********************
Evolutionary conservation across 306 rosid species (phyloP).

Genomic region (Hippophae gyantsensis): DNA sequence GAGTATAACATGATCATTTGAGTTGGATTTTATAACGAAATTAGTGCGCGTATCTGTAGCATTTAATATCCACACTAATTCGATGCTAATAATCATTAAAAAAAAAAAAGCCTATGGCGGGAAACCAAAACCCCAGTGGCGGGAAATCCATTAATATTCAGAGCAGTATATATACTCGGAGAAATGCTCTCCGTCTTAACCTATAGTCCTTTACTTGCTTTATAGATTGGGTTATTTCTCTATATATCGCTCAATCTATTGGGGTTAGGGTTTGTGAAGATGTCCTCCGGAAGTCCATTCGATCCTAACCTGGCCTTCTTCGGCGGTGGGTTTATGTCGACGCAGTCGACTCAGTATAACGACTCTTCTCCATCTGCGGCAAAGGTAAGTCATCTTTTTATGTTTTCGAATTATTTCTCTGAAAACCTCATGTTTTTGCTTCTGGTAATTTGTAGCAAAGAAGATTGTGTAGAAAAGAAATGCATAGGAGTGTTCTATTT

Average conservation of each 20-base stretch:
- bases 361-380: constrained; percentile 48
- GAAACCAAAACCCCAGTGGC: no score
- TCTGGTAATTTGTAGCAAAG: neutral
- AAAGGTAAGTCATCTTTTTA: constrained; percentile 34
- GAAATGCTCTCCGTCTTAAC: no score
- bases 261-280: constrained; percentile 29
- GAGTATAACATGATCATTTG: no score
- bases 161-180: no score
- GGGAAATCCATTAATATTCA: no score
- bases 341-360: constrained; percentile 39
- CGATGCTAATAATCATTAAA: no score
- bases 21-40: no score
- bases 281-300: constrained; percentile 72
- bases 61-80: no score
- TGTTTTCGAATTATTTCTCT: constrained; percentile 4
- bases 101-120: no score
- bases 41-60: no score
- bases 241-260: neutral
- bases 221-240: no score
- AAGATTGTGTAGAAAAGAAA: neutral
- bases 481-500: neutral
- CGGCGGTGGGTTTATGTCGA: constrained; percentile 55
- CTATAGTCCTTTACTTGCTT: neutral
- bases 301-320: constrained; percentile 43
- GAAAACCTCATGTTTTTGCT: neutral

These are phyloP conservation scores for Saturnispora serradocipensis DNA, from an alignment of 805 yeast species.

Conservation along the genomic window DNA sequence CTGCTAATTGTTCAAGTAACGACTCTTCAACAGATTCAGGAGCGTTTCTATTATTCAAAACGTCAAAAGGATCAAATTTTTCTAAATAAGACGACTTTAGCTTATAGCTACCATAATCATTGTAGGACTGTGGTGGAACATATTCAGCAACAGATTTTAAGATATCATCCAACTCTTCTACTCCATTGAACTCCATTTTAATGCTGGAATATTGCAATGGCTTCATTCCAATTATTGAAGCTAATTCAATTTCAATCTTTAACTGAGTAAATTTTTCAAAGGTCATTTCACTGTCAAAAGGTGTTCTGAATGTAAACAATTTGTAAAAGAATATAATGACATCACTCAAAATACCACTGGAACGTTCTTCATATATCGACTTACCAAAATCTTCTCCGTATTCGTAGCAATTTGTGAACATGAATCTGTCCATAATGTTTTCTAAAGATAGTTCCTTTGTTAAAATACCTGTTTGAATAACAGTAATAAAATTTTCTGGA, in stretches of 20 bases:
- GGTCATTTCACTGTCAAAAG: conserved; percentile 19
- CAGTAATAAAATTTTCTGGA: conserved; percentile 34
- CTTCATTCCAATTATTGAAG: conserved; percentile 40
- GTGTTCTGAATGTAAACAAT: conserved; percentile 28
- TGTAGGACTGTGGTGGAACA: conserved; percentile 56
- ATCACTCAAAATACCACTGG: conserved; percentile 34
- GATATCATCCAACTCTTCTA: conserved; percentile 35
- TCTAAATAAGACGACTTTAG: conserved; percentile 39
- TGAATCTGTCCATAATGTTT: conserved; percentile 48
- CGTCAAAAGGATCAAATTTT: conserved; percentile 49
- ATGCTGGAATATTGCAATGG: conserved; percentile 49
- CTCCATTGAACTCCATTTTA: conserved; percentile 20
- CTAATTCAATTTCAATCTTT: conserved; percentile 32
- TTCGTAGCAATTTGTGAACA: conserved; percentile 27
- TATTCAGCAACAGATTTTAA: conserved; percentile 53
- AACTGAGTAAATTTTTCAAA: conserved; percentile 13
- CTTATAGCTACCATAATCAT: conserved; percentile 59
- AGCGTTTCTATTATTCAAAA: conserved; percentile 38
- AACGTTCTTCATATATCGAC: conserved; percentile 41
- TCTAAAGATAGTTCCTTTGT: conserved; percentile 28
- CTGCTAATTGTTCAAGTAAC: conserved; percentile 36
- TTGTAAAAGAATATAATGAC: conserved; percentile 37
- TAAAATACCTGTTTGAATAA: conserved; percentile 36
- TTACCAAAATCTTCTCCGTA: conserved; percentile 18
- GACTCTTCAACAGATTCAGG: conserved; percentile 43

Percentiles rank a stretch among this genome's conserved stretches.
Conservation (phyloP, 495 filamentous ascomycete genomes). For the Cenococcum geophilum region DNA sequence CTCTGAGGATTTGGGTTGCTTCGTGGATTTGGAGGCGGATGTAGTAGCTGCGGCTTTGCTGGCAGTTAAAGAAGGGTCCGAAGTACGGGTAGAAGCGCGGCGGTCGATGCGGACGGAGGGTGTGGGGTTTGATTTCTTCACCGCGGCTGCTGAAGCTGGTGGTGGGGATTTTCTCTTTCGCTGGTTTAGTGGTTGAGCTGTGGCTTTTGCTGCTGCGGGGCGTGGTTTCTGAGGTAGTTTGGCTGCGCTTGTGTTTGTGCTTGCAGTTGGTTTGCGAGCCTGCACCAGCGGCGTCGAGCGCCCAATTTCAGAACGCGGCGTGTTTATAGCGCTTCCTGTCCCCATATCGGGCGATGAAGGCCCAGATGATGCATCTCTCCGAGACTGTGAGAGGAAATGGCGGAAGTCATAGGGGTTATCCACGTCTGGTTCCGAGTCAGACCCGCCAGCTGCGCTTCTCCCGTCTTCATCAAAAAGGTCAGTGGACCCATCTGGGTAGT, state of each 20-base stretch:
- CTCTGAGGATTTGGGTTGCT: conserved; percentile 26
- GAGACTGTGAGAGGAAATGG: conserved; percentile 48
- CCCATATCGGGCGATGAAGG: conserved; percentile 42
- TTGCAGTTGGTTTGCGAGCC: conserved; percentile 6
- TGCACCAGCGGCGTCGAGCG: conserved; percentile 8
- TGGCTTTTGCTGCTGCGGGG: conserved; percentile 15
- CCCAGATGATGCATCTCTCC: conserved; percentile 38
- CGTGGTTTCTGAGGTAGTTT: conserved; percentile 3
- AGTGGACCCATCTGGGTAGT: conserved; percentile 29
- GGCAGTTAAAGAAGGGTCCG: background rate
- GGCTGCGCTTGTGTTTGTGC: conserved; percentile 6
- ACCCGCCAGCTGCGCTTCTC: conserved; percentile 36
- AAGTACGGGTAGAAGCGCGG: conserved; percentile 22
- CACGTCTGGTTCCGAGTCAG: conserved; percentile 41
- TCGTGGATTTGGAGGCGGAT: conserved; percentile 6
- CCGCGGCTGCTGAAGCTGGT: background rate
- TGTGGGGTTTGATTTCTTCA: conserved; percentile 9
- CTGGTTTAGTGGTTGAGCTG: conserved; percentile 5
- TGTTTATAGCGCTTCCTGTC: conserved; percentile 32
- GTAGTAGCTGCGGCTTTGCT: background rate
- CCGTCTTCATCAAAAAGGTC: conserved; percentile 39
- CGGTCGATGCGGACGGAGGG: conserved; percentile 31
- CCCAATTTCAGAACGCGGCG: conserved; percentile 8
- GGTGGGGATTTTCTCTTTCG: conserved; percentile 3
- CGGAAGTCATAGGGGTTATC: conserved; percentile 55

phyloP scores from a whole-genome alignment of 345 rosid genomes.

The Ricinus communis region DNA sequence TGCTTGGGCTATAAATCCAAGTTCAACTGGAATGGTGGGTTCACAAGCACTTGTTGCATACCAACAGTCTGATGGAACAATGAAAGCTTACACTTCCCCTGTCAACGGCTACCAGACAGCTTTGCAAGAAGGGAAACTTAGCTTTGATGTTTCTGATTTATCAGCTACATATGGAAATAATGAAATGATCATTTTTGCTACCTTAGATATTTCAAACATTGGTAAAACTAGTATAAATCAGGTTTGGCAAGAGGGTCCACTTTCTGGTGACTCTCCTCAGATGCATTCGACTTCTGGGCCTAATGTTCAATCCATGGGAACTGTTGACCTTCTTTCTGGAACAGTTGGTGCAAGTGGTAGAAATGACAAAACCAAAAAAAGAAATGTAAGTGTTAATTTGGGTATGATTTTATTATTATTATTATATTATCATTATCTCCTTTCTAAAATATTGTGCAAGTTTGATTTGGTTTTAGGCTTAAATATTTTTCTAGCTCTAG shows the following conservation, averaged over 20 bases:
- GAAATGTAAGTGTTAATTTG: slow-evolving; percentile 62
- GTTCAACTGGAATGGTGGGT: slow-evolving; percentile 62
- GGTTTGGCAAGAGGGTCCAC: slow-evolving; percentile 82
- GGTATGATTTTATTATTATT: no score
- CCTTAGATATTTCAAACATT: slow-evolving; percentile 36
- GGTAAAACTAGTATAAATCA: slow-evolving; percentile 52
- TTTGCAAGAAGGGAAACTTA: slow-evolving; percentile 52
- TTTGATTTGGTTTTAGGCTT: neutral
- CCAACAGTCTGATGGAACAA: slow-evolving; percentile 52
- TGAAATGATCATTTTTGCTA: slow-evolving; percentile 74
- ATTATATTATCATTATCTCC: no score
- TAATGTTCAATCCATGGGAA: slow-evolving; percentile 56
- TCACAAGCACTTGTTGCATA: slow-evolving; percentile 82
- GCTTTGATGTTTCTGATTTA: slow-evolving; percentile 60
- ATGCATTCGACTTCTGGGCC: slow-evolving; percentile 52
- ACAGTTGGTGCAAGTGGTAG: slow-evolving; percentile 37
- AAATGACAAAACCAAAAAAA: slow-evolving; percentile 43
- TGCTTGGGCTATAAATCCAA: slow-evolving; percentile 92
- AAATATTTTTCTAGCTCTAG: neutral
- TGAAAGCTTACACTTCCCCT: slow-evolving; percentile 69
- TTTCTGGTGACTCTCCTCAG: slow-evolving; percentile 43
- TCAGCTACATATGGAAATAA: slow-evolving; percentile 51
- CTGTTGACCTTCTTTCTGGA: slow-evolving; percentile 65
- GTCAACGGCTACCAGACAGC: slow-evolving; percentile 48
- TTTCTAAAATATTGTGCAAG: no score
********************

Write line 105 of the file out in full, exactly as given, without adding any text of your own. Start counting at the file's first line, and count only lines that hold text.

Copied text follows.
- TTTCTGGTGACTCTCCTCAG: slow-evolving; percentile 43